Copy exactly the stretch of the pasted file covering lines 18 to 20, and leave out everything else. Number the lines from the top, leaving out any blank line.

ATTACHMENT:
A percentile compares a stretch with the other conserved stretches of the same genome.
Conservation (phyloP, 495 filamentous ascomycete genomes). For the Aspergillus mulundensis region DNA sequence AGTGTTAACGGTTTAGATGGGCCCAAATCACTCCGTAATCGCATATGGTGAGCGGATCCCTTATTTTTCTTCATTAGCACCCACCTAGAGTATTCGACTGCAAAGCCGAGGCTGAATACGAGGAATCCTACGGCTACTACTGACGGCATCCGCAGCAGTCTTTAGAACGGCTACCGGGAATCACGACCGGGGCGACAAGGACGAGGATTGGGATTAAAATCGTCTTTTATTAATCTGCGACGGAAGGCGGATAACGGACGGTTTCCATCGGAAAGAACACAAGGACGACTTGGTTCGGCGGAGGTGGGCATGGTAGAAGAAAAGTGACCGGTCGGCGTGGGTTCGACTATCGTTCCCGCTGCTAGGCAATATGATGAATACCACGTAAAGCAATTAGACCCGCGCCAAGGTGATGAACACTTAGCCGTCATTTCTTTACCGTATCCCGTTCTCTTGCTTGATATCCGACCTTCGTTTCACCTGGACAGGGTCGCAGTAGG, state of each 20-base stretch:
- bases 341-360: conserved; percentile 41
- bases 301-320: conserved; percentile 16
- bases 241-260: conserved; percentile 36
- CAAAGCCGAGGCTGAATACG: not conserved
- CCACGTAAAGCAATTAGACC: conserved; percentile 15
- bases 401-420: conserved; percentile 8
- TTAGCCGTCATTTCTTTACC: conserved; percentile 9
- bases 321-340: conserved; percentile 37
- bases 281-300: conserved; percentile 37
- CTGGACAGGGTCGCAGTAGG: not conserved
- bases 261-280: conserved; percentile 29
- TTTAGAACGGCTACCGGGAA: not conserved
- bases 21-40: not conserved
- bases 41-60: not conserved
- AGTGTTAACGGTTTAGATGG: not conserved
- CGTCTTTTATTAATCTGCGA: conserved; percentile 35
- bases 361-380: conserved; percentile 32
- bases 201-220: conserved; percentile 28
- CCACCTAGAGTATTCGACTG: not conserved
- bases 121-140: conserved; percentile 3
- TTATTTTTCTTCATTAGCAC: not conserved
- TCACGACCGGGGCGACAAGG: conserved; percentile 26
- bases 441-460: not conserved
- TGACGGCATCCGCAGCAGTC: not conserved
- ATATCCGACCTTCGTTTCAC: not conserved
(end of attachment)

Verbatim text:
- CGTCTTTTATTAATCTGCGA: conserved; percentile 35
- bases 361-380: conserved; percentile 32
- bases 201-220: conserved; percentile 28